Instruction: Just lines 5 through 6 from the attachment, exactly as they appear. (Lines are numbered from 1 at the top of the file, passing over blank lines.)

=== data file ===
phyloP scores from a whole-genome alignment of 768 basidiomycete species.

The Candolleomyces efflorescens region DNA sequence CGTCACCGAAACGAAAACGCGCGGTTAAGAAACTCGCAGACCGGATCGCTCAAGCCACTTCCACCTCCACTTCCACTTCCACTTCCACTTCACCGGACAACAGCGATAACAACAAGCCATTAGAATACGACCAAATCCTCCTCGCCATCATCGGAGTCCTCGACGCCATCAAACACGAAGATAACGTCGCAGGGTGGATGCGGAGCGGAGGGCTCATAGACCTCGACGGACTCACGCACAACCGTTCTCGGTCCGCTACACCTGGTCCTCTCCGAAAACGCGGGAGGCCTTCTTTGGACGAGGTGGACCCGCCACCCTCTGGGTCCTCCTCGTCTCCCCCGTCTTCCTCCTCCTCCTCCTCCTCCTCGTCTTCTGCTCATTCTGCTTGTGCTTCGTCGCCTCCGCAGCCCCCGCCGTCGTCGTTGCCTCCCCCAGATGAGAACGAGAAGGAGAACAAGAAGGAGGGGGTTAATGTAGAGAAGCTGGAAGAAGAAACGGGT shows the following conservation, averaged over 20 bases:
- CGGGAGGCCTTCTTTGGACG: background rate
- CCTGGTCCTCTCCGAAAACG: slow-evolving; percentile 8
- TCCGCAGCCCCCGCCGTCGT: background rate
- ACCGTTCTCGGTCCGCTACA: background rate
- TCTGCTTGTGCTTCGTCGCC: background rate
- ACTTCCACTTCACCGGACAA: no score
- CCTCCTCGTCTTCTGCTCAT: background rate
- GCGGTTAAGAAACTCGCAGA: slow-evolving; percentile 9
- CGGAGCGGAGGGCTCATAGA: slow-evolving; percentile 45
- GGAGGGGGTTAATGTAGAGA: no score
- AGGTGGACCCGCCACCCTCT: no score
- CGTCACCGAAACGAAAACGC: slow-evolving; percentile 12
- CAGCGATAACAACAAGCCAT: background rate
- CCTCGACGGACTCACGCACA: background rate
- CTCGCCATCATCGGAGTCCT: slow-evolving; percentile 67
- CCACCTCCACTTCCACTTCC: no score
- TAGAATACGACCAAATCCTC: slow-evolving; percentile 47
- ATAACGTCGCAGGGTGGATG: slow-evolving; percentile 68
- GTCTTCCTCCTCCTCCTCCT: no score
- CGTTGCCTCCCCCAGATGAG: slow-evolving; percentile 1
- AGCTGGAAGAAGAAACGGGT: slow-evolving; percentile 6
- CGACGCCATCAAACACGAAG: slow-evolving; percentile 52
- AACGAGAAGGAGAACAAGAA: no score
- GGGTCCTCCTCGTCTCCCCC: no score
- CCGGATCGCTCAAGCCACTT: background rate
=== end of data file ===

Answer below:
- TCCGCAGCCCCCGCCGTCGT: background rate
- ACCGTTCTCGGTCCGCTACA: background rate